Here is a schedule:

TUESDAY, OCT. 8

At 7:30 p.m. in the Mead Witter Foundation Concert Hall, the UW Wind Ensemble (below), conducted by director Scott Teeple and guest conductor Ross Wolf, will perform a FREE program of contemporary wind music.

The program includes works by Augusta Read Thomas (below top), Jake Runestad, Larry Tuttle, Xi Wang (below bottom) and Carlos Simon.

There will be one world premiere and two Wisconsin premieres.

For more information and the complete program, go to: https://www.music.wisc.edu/event/uw-wind-ensemble-5/

THURSDAY, OCT. 10

At 8 p.m. in Collins Recital Hall of the new Hamel Music Center, the Contemporary Chamber Ensemble will perform a FREE recital of new music, including two works — “Wet Ink” and ” Treetop Studio” — by the critically acclaimed UW-Madison composer Laura Schwendinger (below).

Also on the “Fall Notes” program are “Wing and Prayer” by Melinda Wagner (below top) and “Pentacle” by Irish composer Raymond Deane (below bottom) who will make his UW-Madison debut.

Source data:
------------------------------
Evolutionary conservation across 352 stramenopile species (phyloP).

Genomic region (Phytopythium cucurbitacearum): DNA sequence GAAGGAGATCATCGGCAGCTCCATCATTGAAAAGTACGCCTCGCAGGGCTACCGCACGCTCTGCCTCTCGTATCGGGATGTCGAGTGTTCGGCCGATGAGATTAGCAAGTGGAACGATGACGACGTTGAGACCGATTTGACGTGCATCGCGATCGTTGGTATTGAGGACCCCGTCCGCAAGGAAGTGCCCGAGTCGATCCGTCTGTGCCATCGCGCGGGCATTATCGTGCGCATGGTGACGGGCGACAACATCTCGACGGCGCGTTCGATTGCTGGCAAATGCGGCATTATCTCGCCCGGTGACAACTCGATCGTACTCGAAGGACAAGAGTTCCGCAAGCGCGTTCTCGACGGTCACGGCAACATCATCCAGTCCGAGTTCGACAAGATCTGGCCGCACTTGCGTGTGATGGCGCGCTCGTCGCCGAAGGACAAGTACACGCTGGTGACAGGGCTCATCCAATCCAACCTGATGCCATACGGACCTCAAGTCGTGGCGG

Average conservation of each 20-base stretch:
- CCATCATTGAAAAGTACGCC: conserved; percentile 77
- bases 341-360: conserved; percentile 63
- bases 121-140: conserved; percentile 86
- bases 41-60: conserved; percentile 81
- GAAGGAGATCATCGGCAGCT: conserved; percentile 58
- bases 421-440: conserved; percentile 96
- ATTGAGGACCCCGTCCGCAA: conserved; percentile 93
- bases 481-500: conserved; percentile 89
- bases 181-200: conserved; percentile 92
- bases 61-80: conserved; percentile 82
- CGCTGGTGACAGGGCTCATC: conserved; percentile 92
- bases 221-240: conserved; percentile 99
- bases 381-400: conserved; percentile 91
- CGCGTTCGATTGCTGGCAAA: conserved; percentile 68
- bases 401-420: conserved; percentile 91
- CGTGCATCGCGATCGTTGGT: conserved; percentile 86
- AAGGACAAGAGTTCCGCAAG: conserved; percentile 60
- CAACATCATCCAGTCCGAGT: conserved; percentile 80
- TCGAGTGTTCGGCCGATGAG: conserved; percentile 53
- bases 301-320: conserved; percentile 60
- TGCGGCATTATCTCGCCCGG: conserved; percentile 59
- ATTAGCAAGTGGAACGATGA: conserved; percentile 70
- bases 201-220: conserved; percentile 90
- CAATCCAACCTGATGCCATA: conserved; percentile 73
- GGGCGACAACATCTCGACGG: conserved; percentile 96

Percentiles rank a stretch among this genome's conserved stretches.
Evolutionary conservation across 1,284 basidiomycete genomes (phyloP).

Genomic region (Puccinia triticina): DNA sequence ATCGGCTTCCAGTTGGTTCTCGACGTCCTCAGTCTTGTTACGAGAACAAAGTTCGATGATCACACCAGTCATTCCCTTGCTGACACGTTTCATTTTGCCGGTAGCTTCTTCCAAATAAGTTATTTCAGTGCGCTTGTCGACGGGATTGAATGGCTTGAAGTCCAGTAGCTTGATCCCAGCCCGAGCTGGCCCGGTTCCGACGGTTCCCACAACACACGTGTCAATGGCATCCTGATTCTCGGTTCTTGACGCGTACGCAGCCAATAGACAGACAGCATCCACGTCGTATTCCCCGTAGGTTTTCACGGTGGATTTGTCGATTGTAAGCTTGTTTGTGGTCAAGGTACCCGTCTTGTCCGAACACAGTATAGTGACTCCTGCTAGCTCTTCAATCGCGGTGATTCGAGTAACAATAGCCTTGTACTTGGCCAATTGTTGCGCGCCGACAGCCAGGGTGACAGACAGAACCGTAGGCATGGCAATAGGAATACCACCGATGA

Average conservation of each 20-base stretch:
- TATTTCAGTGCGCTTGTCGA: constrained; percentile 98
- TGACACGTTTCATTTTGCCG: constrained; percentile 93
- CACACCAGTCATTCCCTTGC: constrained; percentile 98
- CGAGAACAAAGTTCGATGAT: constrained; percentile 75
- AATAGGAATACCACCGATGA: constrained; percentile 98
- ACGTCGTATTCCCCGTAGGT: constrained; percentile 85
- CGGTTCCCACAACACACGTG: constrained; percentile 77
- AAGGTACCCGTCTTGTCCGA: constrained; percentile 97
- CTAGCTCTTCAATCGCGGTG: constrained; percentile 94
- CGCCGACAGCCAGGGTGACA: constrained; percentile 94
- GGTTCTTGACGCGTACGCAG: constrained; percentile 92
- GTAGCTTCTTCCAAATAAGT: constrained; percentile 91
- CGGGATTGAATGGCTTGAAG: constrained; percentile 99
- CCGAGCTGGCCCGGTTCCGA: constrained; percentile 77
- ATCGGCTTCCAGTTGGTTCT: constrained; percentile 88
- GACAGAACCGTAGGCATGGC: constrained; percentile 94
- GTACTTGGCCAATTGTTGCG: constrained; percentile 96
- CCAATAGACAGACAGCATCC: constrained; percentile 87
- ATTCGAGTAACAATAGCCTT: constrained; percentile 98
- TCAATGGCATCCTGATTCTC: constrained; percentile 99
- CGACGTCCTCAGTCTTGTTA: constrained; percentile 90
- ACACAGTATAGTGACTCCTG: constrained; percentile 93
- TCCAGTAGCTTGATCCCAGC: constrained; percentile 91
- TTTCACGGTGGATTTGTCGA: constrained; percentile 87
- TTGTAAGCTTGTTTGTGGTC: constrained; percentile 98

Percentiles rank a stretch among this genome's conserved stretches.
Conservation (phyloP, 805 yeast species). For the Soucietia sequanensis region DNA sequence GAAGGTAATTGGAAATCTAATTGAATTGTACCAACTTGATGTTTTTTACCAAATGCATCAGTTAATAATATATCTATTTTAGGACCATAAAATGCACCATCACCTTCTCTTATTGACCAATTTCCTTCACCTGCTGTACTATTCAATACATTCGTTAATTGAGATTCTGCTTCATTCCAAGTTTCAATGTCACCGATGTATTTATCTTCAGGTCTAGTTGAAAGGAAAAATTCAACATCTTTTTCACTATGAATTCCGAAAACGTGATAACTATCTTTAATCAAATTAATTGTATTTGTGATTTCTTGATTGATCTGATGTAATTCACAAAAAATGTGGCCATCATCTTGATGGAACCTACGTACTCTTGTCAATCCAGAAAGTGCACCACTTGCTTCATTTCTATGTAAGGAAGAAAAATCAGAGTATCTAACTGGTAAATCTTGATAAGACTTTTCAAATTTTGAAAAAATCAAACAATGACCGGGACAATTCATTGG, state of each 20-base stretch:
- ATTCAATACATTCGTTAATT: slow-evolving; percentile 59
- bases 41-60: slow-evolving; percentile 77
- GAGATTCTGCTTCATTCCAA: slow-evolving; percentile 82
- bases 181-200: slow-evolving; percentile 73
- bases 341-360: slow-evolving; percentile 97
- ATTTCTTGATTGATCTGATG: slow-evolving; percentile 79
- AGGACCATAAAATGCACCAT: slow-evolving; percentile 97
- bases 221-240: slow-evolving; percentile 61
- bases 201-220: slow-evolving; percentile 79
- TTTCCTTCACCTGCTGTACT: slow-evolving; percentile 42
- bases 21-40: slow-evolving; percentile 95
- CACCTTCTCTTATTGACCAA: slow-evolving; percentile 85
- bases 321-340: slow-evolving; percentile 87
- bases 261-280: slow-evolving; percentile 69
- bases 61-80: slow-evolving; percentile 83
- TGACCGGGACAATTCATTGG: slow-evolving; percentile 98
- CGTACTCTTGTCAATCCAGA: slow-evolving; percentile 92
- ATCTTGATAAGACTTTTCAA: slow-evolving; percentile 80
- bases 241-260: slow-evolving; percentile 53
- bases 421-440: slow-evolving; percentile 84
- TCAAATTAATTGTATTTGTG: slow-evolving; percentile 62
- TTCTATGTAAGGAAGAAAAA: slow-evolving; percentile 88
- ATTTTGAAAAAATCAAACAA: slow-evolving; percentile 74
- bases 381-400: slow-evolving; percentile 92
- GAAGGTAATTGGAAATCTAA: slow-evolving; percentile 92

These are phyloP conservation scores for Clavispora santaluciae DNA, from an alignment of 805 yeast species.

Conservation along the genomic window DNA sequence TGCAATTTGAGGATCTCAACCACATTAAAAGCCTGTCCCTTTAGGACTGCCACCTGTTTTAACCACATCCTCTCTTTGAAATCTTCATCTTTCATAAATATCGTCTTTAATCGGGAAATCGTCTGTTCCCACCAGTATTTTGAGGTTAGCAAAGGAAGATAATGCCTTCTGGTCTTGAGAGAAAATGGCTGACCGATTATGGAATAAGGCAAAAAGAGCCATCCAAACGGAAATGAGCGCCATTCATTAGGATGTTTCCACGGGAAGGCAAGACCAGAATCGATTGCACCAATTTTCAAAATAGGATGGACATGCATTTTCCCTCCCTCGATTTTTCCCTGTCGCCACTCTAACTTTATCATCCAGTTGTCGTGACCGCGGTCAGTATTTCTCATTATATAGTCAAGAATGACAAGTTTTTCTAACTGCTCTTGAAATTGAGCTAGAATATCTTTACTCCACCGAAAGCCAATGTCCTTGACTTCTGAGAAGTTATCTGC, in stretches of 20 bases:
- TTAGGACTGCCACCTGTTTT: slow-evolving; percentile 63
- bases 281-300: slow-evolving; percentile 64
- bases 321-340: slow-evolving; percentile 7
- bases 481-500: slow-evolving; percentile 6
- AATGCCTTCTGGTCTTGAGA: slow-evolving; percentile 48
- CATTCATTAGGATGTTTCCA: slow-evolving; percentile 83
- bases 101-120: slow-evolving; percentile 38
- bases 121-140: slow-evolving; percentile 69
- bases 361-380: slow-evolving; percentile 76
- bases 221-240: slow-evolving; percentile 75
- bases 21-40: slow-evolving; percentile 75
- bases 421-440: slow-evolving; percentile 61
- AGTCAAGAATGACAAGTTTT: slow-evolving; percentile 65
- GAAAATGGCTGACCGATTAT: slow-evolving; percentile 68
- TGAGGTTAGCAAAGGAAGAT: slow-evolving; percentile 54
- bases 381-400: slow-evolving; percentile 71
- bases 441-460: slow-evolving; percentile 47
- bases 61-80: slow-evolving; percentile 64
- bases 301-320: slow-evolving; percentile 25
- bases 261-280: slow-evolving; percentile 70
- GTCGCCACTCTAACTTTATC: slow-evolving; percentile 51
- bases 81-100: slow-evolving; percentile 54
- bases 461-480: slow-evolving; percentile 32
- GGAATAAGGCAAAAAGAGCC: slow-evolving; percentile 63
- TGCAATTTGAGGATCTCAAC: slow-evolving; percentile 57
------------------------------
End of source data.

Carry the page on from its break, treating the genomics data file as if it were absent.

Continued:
Performers for “Fall Notes” will feature UW-Madison musicians, including clarinetist Alicia Lee, cellist James Waldo, violist Sally Chisholm, pianist Christopher Taylor and student performers.

FRIDAY, OCT. 11

At 8 p.m. in the Mead Witter Foundation Concert Hall, the UW-Madison Symphony Orchestra (below) will open its season with a FREE concert under its new conductor Oriol Sans, a native of Catalonia, Spain, who studied at the Barcelona Conservatory and  who came to Madison from the University of Michigan at Ann Arbor.

The program is: “aequilibria” by contemporary Icelandic composer Anna Thorvaldsdottir (heard in the YouTube video at the bottom); “Death and Transfiguration; by Richard Strauss; and “Symphonic Dances” by Sergei Rachmaninoff.

For more information about conductor Oriol Sans (below), go to: https://www.music.wisc.edu/oriol-sans/

For more information, from Wikipedia, about composer Anna Thorvaldsdottir (below), go to: https://en.wikipedia.org/wiki/Anna_S._Þorvaldsdóttir

SUNDAY, OCT. 13

At 2 p.m., in the Mead Witter Foundation Concert Hall, the University Bands will perform a FREE concert under conductor Darin Olson (below), the assistant director of bands at the UW-Madison.

No program is available.